Why the GOP march of mad hatters poses a threat to our Democracy

On May 22, 1856, Congressman Preston Brooks (D-S.C.) marched onto the Senate floor and brutally beat Republican Sen. Charles Sumner (R-Mass.) with a cane. Sumner had insulted Brooks’ cousin, Andrew Butler, for his role in “the crime against Kansas,” legislation allowing the western territory to enter the Union as a slave state. The assault, which incapacitated Sumner for months, shocked Americans, who regarded it as an intrusion of violence into the heart of American institutions.

Fast-forward to a conference room in the bowels of the House of Representatives on Oct. 23, 2019, where Defense Department official Laura Cooper was scheduled to testify to three House committees about the Trump administration’s postponement of a military appropriation to help Ukraine defend itself against a Russian-backed occupation of its territory and allegations of a quid pro quo to release the funds if the president of Ukraine launched an investigation of Joe BidenJoe BidenGOP senators balk at lengthy impeachment trial 2020 Democrats make play for veterans' votes 2020 Dems put focus on stemming veteran suicides MORE and his son, Hunter.

Led by Reps Matt GaetzMatthew (Matt) GaetzSchiff told Gaetz to 'absent yourself' in fiery exchange: impeachment transcript Do Republicans understand the Constitution? Ocasio-Cortez: 'Major crime' against Katie Hill will deter other female candidates MORE (R-Fla.), Mo BrooksMorris (Mo) Jackson BrooksTrump takes pulse of GOP on Alabama Senate race The Hill's Morning Report - Presented by Better Medicare Alliance - Dems unveil impeachment measure; Vindman splits GOP Jeff Sessions calling Alabama lawmakers about 2020 Senate bid MORE (R-Ala.), Jim JordanJames (Jim) Daniel JordanGraham says Schiff should be a witness in Trump impeachment trial Democrats seize on new evidence in first public impeachment hearing House Republicans call impeachment hearing 'boring,' dismiss Taylor testimony as hearsay MORE (R-Ohio), Louie GohmertLouis (Louie) Buller GohmertLive coverage: House holds first public impeachment hearing GOP lawmaker invokes possibility of 'civil war' after House votes on Trump impeachment procedures Why the GOP march of mad hatters poses a threat to our Democracy MORE (R-Texas) and Steve KingSteven (Steve) Arnold KingWhy the GOP march of mad hatters poses a threat to our Democracy MSNBC's Donny Deutsch: 'Pathetic' Republicans who stormed closed hearing are 'boring, nerdy-looking white guys' Overnight Defense: Trump lifts sanctions on Turkey | 'Small number' of troops to remain by Syrian oil fields | Defense official's impeachment testimony delayed five hours after Republicans storm secure room MORE (R-Iowa) — paragons of civility, protocol, and the rule of law — more than two dozen Republican mad hatters marched into the room to denounce, disrupt, and distract attention from  the investigation.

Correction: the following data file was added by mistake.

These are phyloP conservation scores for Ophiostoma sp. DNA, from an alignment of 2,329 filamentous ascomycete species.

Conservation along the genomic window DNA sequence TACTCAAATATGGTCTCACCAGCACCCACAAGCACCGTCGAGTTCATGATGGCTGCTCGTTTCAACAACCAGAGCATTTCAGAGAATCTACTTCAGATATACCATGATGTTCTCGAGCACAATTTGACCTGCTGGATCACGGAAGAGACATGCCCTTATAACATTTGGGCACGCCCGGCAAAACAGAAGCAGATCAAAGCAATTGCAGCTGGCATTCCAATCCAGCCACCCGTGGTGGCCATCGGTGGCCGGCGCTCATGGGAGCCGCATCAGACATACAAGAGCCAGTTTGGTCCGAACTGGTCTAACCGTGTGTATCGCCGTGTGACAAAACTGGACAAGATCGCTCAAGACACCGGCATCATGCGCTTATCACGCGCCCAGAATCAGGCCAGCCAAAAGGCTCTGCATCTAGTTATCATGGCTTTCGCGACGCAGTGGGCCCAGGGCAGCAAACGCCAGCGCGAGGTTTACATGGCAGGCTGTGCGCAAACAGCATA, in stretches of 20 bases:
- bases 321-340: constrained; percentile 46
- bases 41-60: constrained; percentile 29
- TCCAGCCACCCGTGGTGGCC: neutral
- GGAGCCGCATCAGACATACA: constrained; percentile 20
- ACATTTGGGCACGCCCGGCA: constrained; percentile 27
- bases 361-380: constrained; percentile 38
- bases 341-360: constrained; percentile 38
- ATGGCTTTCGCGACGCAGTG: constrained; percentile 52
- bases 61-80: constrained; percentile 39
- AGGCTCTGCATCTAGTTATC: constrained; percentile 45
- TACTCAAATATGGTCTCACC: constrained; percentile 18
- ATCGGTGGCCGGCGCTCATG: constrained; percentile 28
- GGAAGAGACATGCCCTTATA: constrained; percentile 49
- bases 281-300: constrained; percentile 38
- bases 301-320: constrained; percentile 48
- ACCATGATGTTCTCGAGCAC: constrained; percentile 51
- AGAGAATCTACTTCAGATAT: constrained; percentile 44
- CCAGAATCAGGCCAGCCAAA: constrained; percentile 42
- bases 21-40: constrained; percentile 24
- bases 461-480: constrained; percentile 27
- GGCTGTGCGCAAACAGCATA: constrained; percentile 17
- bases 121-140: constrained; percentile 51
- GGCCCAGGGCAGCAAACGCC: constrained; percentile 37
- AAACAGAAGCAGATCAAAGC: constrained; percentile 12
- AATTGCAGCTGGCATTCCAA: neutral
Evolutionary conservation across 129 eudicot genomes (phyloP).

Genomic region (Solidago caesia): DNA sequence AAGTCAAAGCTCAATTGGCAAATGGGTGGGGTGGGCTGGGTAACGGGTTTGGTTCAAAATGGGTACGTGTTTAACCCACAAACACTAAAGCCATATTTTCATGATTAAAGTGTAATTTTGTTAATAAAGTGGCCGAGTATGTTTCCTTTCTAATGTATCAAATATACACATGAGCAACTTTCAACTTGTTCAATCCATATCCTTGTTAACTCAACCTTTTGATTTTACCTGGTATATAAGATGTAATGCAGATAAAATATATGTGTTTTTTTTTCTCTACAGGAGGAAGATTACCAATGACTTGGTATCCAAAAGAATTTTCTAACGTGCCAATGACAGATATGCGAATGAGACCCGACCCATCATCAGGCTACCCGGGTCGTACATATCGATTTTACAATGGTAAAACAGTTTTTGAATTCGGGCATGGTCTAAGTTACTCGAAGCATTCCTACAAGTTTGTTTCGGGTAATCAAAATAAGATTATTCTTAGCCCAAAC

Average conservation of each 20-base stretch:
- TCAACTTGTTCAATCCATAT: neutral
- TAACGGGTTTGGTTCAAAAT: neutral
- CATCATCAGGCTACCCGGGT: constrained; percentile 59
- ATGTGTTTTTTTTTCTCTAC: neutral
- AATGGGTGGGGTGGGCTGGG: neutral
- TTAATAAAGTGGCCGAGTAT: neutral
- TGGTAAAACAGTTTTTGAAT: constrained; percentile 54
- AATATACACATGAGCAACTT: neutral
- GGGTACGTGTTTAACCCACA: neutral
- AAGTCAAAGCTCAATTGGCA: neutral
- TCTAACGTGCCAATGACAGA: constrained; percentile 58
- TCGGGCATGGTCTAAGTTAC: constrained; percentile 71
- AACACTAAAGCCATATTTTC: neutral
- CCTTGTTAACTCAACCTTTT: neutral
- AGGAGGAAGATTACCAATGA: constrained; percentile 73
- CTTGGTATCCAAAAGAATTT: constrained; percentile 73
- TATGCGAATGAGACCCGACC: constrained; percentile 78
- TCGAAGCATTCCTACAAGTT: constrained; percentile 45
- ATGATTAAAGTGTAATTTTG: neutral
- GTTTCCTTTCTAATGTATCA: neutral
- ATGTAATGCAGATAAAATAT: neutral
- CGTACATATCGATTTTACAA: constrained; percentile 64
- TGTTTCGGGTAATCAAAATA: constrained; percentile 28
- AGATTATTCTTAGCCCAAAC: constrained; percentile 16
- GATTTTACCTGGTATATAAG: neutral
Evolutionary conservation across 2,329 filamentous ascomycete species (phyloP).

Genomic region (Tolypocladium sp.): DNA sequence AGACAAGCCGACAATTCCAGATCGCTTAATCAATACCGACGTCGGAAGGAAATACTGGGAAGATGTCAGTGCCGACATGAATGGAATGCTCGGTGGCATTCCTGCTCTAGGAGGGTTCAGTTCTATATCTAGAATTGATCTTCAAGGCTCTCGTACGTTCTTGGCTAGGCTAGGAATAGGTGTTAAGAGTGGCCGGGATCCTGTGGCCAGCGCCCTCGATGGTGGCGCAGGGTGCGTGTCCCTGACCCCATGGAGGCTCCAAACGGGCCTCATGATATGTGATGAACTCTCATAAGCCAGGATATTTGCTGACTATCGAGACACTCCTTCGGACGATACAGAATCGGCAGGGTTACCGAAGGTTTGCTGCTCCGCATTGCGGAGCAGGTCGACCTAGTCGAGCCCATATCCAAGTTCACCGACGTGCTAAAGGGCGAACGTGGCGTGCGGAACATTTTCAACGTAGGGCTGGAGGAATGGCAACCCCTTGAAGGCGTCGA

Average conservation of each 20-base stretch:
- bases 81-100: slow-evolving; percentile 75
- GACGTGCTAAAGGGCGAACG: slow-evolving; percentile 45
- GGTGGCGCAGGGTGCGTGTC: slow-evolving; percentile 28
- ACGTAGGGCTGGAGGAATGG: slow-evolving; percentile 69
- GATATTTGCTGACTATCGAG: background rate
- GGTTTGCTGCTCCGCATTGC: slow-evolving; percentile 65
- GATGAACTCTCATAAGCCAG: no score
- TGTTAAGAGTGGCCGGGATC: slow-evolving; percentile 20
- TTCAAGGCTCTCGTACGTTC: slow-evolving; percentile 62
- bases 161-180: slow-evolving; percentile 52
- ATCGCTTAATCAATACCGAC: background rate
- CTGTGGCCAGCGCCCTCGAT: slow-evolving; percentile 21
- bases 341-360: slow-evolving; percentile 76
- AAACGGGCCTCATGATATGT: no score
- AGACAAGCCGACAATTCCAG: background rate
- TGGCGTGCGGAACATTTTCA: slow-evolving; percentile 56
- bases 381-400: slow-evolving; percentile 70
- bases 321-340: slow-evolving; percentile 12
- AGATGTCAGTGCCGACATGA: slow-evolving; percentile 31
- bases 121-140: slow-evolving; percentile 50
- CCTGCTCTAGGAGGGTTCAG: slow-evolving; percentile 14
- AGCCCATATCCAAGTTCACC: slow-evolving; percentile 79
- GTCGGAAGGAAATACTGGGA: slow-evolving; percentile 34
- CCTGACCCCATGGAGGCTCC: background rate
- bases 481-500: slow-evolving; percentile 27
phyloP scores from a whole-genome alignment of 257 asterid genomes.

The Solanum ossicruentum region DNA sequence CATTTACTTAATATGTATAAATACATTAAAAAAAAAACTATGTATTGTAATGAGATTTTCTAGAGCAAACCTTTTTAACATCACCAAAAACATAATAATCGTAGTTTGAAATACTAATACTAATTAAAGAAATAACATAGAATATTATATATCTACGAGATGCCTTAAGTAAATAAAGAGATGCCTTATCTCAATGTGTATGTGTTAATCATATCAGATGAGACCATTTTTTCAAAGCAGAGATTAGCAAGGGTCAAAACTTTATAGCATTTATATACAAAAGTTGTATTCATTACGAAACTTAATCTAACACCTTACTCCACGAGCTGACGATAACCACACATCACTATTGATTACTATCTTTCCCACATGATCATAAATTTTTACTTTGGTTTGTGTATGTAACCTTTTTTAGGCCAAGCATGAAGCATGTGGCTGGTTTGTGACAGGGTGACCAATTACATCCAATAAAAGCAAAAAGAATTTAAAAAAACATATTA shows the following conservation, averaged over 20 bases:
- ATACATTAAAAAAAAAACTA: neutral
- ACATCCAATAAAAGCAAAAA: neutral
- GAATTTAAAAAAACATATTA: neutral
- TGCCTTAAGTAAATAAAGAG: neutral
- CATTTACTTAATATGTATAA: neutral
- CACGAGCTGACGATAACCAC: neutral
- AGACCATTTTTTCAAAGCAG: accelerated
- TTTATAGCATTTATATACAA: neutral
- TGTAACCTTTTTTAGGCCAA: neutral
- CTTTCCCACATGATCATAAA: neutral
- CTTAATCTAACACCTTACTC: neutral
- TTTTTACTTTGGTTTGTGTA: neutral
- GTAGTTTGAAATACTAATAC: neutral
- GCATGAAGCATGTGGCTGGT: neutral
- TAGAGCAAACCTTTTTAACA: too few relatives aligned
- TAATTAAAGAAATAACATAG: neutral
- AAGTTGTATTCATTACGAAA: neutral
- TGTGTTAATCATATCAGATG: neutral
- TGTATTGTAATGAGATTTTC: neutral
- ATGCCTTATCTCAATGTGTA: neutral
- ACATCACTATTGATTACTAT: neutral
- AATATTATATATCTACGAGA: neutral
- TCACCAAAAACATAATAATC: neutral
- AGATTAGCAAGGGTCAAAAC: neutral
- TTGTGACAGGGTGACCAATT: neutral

Instead of a cane, they brandished their cellphones (a risk to national security that violates House rules), so their constituents could see them in action in real time. In contrast to the caning of Sen. Sumner, their violence was verbal: Rep. Gaetz branded the Democrats “rabid hyenas.” Approved in advance by President Donald Trump, their protest was linked to statements by the president and his press secretary, Stephanie GrishamStephanie GrishamDemocrats seize on new evidence in first public impeachment hearing More Democrats in poll say Trump will finish first term amid impeachment inquiry The Hill's 12:30 Report: Democrats open televised impeachment hearings MORE, that labelled diplomats willing to testify in the growing Ukraine scandal and Republicans who failed to support him “Never Trumpers,” “radical unelected bureaucrats,” and “human scum.” Their strategy followed the Trump playbook: If the facts are not on your side, libel the presenters of those facts, trash the process, and hope no one is paying enough attention to realize that you are creating fake news.

Despite its ludic character, this strategy poses a threat to our democracy. Here’s why:

Such an intrusion is especially inappropriate — and damaging — because no principle is at stake. After all, the Republican argument that closed-door hearings are wrong is contradicted by Republican past practice as well as the two previous impeachment proceedings of modern times. While Judiciary Committee hearings are usually held in open session, closed hearings are customary for others, including the Intelligence Committee, which handles classified and sensitive information related to national security.